Background Previously, we reported a different renal prognosis between two onset categories of lupus nephritis (LN): LN that developed as a flare of systemic lupus erythematosus (SLE) after treating the prior non-renal SLE conditions successfully (delayed, D-LN) and LN manifesting at the time of SLE onset (early, E-LN).1) D-LN had a poorer renal prognosis than E-LN independent of the renal histology based on the chart review, but we had not analyzed the serological data in those LN patients.
Objectives This study investigated possible differences in the serological profiles and activities between E-LN and D-LN. We focused on the serum levels of complement C3 and anti-ds DNA antibodies (Ab) as serological activities, and anti-Sm Ab as a serological profile.
Methods Our hospital records for 1990–2015 were reviewed, and we identified 361 SLE patients diagnosed according to the American College of Rheumatology criteria for SLE. This study had two parts.
1. Serological activity (C3 and anti-dsDNA Ab): Of the 361 patients, 166 with LN (83 E-LN, 83 D-LN) had serum C3 and anti-dsDNA Ab levels measured on each admission to treat a total of 347 active SLE events (204 renal and 143 non-renal events). The serum data were compared between the E-LN and D-LN groups using the Mann–Whitney U-test and two-way analysis of variance (ANOVA).
2.Prevalence of positive serum anti-Sm Ab: From the 361 patients, we enrolled 129 patients diagnosed with SLE between Jan. 1996 and Oct. 2010 who were observed for more than 5 years. Patients diagnosed before 1996 were excluded because comprehensive anti-Sm Ab data were not available. Anti-Sm-Ab-positive patients were defined by at least once positive result before or at an LN manifestation. The frequency of anti-Sm-Ab-positive patients was compared among three patient-groups: E-LN, D-LN, and non-LN-SLE (the patients with no LN for more than 5 years).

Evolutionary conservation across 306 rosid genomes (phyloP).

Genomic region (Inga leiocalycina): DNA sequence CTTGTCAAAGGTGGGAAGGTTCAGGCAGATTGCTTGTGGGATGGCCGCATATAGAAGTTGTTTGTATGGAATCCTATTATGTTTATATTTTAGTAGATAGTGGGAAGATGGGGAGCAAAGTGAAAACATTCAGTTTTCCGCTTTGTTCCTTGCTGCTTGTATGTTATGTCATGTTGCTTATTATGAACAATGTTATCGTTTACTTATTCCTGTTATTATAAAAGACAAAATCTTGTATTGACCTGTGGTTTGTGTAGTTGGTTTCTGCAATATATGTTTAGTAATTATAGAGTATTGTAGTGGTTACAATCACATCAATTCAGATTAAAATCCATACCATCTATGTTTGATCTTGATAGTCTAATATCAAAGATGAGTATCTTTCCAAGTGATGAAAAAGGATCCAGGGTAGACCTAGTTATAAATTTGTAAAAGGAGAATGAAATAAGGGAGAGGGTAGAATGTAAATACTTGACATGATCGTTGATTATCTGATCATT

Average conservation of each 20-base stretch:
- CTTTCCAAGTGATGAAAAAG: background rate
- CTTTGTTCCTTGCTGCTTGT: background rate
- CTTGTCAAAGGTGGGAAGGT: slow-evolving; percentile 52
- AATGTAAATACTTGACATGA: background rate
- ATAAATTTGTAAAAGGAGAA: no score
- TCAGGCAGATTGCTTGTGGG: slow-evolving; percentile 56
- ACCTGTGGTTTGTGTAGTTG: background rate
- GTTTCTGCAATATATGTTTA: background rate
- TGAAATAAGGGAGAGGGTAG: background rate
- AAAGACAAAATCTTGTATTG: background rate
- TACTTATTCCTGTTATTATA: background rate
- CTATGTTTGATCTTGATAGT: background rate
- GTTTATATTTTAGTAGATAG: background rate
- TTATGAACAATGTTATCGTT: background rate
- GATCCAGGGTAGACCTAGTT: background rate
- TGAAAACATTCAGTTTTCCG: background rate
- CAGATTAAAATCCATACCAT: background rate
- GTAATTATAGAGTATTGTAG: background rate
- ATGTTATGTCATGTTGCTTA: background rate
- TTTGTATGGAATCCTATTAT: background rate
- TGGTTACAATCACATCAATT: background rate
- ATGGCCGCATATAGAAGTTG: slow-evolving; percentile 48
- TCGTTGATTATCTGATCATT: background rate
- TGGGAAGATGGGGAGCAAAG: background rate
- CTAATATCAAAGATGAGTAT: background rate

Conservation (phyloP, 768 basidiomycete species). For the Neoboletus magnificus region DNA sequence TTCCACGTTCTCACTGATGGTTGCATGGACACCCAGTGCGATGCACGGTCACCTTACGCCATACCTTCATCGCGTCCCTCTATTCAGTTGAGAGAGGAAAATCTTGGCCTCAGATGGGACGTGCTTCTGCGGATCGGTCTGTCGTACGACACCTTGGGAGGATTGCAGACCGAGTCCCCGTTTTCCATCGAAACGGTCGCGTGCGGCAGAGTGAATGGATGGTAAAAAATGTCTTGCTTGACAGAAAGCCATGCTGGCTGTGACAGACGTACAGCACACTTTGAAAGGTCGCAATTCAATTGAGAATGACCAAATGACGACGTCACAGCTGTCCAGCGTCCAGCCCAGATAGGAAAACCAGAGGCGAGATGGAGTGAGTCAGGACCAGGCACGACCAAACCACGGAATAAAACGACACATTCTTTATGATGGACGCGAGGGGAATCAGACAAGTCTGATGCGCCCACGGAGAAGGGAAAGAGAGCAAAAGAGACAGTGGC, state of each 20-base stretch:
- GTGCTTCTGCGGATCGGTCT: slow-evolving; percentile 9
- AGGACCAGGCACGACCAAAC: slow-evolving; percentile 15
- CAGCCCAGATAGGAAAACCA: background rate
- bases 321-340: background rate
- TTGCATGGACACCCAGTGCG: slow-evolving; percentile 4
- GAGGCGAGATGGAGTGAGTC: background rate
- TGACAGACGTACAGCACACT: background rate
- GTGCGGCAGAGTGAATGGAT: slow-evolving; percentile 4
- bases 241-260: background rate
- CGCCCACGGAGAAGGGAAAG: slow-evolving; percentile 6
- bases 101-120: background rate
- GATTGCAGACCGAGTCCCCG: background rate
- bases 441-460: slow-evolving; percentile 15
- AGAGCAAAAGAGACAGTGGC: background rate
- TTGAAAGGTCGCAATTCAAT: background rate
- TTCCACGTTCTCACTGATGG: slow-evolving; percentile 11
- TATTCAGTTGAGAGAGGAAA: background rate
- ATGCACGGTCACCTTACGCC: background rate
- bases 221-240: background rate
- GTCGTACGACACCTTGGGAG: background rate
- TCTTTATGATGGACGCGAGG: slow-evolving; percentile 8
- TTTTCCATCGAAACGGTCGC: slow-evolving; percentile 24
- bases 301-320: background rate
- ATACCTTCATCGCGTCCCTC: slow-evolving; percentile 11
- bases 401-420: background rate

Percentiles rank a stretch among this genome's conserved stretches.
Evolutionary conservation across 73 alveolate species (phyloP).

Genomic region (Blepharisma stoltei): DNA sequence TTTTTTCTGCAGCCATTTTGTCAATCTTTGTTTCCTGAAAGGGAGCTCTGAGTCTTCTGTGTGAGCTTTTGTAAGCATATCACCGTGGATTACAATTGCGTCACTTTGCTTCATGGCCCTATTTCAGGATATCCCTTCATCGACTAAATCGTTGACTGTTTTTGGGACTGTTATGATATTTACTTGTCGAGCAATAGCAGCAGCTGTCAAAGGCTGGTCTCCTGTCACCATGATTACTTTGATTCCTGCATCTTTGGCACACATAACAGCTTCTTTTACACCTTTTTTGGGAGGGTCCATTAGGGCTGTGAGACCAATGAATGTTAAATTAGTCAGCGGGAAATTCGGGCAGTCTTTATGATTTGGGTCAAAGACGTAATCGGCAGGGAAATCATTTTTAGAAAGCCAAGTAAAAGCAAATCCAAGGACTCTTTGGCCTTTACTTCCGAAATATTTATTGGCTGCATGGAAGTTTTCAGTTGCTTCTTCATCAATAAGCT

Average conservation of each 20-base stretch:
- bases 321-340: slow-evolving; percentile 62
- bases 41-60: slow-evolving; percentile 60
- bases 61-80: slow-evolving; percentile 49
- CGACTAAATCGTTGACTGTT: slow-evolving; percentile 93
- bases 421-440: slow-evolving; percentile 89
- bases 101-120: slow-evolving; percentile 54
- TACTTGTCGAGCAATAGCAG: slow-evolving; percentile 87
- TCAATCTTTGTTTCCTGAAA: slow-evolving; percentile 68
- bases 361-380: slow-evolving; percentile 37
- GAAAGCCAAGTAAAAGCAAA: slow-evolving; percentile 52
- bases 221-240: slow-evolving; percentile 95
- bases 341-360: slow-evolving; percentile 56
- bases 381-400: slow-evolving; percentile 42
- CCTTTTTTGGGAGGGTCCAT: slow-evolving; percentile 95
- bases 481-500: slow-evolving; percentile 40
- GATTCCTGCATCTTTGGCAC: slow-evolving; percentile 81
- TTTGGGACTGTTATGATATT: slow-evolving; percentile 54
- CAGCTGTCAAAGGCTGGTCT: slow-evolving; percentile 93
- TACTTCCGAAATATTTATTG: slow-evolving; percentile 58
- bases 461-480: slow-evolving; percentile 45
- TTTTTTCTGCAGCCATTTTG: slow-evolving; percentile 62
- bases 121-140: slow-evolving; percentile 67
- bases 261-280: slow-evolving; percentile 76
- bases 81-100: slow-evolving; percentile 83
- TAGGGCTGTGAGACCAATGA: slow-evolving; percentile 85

Results 1. The treated SLE conditions in the 83 E-LN patients included 91 renal events (35 flares) and 36 non-renal events, and those in the 83 D-LN patients comprised 113 renal events (52 flares) and 107 non-renal events. Serum anti-dsDNA Ab levels were higher in D-LN than in E-LN for the renal events (169 ± 139 IU/mL (EIA), n=98 vs. 120 ± 143 IU/mL, n=73, p<0.01) and renal flare events (169 ± 130 IU/mL, n=47 vs. 48.8 ± 79.7 IU/mL, n=35, p<0.01) (Fig). In both the D-LN and E-LN groups, the serum anti-dsDNA Ab levels were higher at renal events than non-renal events. The serum C3 levels were similar in the D-LN and E-LN groups during renal events.
2. The enrolled patients comprised 39 E-LN, 23 D-LN, and 67 non-LN-SLE. The frequency of anti-Sm-Ab-positive patients was higher in D-LN than non-LN-SLE (15/23, 65.2% vs. 16/67, 23.9%, p=0.001) and higher in D-LN than E-LN (15/23, 65.2% vs. 12/39, 30.8%, p=0.016).
Conclusions High serum anti-dsDNA Ab titers were characteristic of LN that developed later in the course of an SLE flare (D-LN) compared with LN manifesting at the onset of SLE (E-LN). D-LN may reflect intractable SLE conditions. Positive serum anti-Sm antibodies were prevalent in D-LN patients in our study. Therefore, anti-Sm-Ab-positive SLE patients without LN may be at risk for the subsequent development of D-LN.
Takahashi Y, et al. Time of initial appearance of renal symptoms in the course of systemic lupus erythematosus as a prognostic factor for lupus nephritis. Mod Rheumatol 2009; 19: 293–301
Disclosure of Interest None declared